the walls of the little, side-alley shop are filled with bottles, statues, amulets, powders, potions and books. a young couple, assisted by the old lady behind the counter, is pondering which amulets they ought to buy, which ones would best serve their needs, fulfill their wishes...

the artefacts in the shop are all part of the local yoruba (or orisha) religion. like its counterparts in the caribbean and other latin american societies, yoruba is a mixture of catholicism, indigenous beliefs and african religious influences brought over by west african slaves. the catholic church saw these religions as pagan cults while the more earthly colonial masters feared the revolutionary potential of these movements which were beyond their control (and were quite possibly spooked by the undertones of black magic involved). and with good reason, as these various religious movements did in fact often provide an important structural basis for slave revolts, such as the 1804 revolt in haiti which eventually led to haitian independence.

being more or less forbidden religions, these syncretic movements often 'hid' their message in an accepted catholic packaging. for example, the west african trickster god eleggua has taken on the form of saint anthony of padua while the gifts given to santa barbara are actually meant for the goddess shango.

in venezuela, this veneration of saints, spirits and gods also involves the veneration of historical figures considered to have special powers, such as simon bolivar, guaicaipuro or the doctor jose gregorio hernandez. intriguingly, the yoruba pantheon also includes the figure of a viking, symbolising the norse settlers of vinland. unfortunately i was not able to elicit much more information about the figure, apart from that it is an auspicious figure and apparently a relatively popular one at that.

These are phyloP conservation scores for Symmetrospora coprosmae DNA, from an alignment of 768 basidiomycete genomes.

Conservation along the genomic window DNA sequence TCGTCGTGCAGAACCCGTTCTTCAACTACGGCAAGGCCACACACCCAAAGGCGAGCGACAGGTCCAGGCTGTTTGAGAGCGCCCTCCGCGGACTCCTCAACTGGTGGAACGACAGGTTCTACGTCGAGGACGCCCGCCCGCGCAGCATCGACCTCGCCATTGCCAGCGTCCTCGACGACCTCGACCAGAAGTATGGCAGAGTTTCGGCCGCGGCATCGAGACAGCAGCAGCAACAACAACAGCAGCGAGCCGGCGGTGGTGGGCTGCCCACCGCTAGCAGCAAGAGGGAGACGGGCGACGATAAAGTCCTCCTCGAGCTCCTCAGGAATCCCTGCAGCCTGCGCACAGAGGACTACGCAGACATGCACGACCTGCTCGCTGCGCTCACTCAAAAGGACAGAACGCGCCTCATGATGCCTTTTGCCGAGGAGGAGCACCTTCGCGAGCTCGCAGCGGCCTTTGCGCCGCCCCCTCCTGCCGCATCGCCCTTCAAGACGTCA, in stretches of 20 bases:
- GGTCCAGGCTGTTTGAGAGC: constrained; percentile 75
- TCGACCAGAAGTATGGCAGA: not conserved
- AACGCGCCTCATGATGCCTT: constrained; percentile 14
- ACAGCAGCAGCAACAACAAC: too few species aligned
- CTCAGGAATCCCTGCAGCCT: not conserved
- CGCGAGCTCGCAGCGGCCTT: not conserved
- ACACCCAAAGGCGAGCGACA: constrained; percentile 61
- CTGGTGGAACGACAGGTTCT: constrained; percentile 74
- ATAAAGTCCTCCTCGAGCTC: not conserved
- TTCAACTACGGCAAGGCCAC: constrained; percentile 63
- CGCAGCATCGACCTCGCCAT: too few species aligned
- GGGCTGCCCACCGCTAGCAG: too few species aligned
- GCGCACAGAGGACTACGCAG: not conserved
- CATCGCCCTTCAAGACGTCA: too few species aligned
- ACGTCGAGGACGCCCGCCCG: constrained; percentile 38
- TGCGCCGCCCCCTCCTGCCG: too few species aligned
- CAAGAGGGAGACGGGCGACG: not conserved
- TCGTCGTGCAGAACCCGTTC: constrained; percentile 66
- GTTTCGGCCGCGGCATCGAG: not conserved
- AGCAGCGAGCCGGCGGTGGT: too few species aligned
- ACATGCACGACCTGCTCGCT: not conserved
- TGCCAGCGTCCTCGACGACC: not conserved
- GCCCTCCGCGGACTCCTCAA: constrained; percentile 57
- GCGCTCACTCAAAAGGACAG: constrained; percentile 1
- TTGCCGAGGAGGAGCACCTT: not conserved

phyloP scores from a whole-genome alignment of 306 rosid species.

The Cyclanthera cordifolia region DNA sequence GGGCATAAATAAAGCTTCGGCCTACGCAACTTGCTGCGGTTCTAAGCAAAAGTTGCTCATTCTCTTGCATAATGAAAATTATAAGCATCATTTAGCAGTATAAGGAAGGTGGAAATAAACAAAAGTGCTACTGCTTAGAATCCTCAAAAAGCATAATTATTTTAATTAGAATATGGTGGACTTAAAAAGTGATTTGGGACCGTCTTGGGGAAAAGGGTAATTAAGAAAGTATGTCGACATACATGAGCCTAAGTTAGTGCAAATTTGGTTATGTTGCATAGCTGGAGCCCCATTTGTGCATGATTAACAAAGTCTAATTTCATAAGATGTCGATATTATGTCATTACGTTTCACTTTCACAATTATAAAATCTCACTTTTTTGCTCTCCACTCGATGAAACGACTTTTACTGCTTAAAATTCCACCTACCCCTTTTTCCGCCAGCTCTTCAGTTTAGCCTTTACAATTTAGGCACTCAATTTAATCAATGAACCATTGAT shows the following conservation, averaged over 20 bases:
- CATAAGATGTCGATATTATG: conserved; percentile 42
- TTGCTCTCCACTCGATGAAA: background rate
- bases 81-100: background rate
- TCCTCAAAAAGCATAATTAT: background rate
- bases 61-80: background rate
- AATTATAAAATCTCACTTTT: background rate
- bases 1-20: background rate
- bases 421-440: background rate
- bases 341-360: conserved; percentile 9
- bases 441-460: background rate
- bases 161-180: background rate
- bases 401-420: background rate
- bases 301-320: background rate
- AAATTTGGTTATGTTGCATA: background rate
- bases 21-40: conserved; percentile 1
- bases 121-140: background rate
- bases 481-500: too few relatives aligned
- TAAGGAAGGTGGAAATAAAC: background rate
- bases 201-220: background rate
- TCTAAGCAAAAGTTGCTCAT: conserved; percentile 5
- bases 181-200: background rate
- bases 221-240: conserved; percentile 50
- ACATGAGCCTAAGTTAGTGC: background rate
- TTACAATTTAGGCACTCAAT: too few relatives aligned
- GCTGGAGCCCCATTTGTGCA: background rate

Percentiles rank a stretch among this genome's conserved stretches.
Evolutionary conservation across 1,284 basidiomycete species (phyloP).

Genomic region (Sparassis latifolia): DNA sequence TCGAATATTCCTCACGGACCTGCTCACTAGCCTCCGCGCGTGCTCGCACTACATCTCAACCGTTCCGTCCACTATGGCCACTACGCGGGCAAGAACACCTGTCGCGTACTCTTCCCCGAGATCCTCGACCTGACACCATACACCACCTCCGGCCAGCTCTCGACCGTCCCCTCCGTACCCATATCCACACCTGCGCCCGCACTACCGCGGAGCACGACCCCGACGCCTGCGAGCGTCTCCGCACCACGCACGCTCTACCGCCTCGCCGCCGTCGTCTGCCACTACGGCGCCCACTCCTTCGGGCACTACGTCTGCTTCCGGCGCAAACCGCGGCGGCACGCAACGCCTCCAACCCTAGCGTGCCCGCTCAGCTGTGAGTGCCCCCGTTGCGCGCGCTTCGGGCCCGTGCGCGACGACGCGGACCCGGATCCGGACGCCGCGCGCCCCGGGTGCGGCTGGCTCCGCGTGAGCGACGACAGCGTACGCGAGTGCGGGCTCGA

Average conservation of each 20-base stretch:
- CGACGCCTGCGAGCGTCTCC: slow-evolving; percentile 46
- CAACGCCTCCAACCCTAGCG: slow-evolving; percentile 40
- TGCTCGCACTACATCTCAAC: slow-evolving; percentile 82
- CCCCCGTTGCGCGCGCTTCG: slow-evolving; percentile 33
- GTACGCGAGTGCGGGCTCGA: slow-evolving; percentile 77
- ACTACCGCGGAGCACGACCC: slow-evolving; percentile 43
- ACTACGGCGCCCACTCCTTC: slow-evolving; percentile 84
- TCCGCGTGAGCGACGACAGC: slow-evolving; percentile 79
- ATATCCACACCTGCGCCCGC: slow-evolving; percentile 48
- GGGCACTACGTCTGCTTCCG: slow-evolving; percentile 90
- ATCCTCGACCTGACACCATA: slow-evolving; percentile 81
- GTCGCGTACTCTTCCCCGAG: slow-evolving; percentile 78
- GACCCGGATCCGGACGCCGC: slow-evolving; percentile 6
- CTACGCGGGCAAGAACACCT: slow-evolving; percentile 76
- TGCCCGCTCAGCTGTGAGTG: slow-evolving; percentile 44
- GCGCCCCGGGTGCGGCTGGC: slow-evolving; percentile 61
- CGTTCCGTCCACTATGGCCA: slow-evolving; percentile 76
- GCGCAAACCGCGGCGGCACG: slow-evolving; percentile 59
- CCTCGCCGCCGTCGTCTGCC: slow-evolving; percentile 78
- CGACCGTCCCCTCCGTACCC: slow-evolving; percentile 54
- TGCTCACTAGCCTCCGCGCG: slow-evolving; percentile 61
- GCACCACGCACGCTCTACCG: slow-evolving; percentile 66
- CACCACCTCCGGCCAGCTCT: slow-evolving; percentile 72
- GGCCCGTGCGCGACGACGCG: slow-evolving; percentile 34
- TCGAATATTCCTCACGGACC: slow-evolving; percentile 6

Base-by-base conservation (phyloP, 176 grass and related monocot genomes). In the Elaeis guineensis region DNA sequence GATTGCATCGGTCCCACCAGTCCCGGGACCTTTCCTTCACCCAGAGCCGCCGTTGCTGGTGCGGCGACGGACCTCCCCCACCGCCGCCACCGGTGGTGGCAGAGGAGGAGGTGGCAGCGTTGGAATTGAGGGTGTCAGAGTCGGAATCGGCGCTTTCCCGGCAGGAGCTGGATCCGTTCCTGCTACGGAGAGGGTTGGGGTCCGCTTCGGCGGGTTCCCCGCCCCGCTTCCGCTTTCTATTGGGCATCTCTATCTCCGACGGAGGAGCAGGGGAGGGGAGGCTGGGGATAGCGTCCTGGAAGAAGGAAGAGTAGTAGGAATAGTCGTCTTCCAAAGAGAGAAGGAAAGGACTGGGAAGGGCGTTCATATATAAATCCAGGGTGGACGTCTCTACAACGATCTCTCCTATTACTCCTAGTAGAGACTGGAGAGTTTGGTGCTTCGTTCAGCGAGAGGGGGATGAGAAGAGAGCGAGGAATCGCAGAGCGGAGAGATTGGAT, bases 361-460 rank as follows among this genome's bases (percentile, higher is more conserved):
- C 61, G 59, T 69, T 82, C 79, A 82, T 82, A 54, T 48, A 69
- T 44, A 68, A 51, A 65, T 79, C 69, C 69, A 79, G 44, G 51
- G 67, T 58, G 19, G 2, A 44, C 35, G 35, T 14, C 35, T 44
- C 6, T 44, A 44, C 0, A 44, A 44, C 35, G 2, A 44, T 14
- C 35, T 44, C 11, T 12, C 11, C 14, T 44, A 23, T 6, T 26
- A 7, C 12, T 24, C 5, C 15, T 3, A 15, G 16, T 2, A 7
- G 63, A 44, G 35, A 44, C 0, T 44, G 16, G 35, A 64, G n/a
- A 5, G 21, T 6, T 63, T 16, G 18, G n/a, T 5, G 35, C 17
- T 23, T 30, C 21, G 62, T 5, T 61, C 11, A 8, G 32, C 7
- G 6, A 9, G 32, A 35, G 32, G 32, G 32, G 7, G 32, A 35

coming back to the young couple in the shop, i could not help but notice that they evidently didn't put all their faith in supernatural powers. in order to deal with more mundane problems of everyday life in caracas, they were quite conspicuously 'packing heat,' with a 9 mm automatic on her belt and a revolver on his...

Montag, 14. April 2008

roots, rock, reggaeton

as mao famously said, the revolution is no tea party. but the great helmsman hadn't said anything about street parties... and so it happened that i found myself yesterday in a sea of red t-shirts and baseball caps, venezuelan flags and revolutionary slogans on a closed off stretch of one of the main streets of caracas.